It wasn’t me who said this (though I kind of wish I had). It was the world’s most famous female impersonator Barry Humphries, better known as Dame Edna Everage, speaking his mind – as usual – in an interview with the Daily Telegraph.
The reason I wish I’d said it has nothing to do with any desire to offend transgender people. It does, however, have EVERYTHING to do with my desire to offend the vast and terrifying industry which has sprung up to take offence on transgendered people’s behalf.
I note by way of example that fully one quarter of the Telegraph’s news piece covering the story is devoted to quotes from various virtue-signalling parties – a brace of Conservative MPs; the gay campaign group Stonewall; something called Trans Media Watch; the BBC – distancing themselves from Humphries’ (pictured right) remarks.
What are we: children? Can we really no longer be trusted to make up our own minds on an issue without being nudged into correctness by the morality police?
This is what most of us find so irritating about the whole transgender phenomenon: the way an infinitesimally tiny minority issue has been hijacked by the forces of Social Justice and is used as a stick to bully us into pretending to give a shit about something we’d prefer not to think about.
Why should I ever have to spend even a millisecond of my life thinking about Bruce Jenner’s genitalia – or absence thereof? No more do I want to dwell on the fate of a 70s celebrity athlete’s sweaty testes than I do about the surgical procedure required to remove a candiru fish from your urethra or the precise make up of Kim Kardashian’s enormous butt cheeks or the mating habits of giant banana slugs or the digestive processes of a bird eating spider.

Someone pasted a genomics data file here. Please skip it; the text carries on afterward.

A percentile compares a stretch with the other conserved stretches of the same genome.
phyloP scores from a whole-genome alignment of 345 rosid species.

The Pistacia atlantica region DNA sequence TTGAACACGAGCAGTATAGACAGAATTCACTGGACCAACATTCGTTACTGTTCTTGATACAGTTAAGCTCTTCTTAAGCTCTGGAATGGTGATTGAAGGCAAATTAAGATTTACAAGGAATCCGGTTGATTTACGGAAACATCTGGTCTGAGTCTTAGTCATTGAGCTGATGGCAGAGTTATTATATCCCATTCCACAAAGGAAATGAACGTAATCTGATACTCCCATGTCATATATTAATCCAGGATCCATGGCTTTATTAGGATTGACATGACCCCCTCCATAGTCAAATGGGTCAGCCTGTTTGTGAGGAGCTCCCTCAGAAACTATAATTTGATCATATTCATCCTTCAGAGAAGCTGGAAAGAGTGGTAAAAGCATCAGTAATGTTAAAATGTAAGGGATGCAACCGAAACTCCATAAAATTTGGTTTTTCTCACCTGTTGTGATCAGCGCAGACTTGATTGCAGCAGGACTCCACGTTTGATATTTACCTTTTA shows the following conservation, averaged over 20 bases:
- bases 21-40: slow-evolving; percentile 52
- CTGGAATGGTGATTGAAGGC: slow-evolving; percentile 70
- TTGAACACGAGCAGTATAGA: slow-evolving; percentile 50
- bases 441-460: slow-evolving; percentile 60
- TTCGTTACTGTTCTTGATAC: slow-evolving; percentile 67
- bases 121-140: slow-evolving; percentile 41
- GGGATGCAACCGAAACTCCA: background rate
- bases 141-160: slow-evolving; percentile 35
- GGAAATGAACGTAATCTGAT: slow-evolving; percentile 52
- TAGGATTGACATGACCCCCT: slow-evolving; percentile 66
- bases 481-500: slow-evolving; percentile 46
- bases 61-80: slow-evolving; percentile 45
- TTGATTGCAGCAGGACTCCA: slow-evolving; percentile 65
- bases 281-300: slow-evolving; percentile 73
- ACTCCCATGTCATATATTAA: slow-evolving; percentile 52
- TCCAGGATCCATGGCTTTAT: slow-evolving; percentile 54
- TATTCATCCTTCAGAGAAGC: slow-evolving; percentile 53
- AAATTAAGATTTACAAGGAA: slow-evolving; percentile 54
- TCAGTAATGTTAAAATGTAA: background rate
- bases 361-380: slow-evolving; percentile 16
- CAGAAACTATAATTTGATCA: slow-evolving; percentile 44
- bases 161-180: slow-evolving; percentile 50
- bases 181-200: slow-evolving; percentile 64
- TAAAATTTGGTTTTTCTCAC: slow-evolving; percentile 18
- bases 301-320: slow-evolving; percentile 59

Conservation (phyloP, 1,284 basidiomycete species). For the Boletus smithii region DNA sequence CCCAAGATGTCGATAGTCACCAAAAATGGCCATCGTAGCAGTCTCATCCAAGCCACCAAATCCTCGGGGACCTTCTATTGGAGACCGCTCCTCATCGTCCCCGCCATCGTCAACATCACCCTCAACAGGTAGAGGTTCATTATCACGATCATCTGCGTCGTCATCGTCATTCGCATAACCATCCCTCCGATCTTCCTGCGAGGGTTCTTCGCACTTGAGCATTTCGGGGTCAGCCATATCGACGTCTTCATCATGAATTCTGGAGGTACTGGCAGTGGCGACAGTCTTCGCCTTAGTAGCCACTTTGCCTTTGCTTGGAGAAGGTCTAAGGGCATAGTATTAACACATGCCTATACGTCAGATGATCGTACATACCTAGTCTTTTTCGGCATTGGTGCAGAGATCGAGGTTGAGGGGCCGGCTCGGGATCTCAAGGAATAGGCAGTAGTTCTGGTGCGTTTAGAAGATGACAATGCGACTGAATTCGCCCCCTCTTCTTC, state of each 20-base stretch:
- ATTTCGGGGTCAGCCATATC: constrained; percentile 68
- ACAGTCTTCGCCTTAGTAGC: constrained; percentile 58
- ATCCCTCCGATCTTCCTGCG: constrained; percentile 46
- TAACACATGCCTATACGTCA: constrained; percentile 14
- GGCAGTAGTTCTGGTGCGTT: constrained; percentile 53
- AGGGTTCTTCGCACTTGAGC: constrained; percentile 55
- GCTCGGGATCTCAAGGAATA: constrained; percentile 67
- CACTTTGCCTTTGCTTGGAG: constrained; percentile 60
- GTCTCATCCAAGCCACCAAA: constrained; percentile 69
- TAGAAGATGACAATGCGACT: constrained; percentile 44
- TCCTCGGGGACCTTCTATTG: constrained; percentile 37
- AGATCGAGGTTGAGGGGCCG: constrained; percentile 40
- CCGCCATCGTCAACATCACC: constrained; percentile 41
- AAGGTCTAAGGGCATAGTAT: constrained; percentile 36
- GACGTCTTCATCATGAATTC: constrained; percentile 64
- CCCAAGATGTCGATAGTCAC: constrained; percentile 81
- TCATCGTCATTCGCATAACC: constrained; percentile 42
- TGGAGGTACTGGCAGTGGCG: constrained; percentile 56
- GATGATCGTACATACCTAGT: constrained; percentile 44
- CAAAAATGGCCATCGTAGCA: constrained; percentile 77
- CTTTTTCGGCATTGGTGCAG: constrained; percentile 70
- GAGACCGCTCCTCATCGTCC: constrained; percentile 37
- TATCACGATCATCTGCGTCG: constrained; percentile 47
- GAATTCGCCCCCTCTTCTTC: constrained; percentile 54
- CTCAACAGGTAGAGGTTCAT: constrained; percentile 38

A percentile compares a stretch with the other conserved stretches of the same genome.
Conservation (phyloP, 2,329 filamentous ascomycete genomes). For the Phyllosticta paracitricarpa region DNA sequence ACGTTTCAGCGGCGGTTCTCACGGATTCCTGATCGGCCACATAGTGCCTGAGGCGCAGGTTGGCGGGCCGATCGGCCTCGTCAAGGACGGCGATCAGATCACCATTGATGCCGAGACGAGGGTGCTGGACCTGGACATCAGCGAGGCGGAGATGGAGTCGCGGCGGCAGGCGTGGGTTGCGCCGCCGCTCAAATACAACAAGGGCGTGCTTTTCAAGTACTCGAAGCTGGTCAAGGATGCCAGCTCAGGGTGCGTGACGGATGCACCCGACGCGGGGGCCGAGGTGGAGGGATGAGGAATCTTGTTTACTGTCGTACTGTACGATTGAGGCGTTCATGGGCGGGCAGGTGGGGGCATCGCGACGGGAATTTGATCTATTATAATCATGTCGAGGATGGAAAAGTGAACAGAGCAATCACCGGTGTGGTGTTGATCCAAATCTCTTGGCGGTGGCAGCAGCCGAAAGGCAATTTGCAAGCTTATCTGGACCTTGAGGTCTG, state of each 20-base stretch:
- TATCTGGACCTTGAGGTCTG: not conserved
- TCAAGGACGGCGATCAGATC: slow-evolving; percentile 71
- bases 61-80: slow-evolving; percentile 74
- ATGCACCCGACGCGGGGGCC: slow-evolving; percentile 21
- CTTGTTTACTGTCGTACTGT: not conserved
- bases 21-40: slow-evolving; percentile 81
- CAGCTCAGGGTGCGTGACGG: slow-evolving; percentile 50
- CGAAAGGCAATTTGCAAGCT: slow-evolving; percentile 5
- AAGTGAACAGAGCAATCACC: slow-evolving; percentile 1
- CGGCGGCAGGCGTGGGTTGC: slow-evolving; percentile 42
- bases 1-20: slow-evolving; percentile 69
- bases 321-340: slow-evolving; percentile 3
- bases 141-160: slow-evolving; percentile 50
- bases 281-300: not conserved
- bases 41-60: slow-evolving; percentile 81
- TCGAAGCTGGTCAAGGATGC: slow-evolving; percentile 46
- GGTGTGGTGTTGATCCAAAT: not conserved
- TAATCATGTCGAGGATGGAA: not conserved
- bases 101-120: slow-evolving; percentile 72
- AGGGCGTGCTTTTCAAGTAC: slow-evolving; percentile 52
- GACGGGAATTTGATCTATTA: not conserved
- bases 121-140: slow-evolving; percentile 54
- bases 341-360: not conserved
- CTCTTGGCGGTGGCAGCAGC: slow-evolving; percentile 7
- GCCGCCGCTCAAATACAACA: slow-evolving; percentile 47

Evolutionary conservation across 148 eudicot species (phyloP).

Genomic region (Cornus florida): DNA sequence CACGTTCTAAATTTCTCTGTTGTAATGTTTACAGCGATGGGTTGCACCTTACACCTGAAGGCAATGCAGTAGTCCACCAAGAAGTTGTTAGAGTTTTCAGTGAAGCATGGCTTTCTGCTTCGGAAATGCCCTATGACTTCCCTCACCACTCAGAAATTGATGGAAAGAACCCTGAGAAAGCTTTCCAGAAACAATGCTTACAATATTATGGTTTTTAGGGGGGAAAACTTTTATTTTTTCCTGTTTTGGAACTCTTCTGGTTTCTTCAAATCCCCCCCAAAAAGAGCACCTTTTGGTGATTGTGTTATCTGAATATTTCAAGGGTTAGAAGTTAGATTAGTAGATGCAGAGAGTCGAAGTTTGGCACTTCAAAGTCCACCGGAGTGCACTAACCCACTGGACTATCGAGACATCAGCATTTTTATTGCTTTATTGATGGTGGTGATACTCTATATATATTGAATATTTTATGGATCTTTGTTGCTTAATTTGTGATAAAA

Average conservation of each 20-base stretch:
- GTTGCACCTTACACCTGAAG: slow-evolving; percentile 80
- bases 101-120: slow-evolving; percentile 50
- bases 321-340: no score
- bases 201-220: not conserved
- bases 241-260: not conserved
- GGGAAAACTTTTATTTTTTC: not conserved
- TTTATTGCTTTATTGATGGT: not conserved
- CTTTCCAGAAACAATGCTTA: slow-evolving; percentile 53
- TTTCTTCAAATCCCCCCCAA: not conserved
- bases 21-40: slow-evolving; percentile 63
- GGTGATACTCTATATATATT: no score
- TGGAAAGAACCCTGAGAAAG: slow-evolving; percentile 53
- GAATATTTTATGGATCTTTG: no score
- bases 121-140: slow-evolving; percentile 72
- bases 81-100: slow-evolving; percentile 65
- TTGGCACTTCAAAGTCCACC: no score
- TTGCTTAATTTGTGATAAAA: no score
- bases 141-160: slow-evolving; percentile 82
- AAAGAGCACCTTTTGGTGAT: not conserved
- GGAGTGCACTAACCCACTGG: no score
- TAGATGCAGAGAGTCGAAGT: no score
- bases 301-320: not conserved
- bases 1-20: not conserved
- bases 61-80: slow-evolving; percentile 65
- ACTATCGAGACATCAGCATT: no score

And I say this without prejudice to Bruce or indeed to transexuals generally. I’m sure they’re all lovely brave people with great stories to tell but I don’t want to hear them – ever – a) because I’m squeamish and b) because I’ve only got so much space in my head for thoughts and worries about the great problems facing the world and not one of these, unfortunately, includes whether or not transexuals feel sufficiently accepted by society or whether they deserve the title Woman of the Year or how amazingly courageous they are. In the unlikely event I ever meet one, I shall of course be courteous and kind: not because I’ve been ordered to be so by the Transgender Rights Stasi but because that’s how people generally do behave to one another in the civilised world.
Read the rest at Breitbart.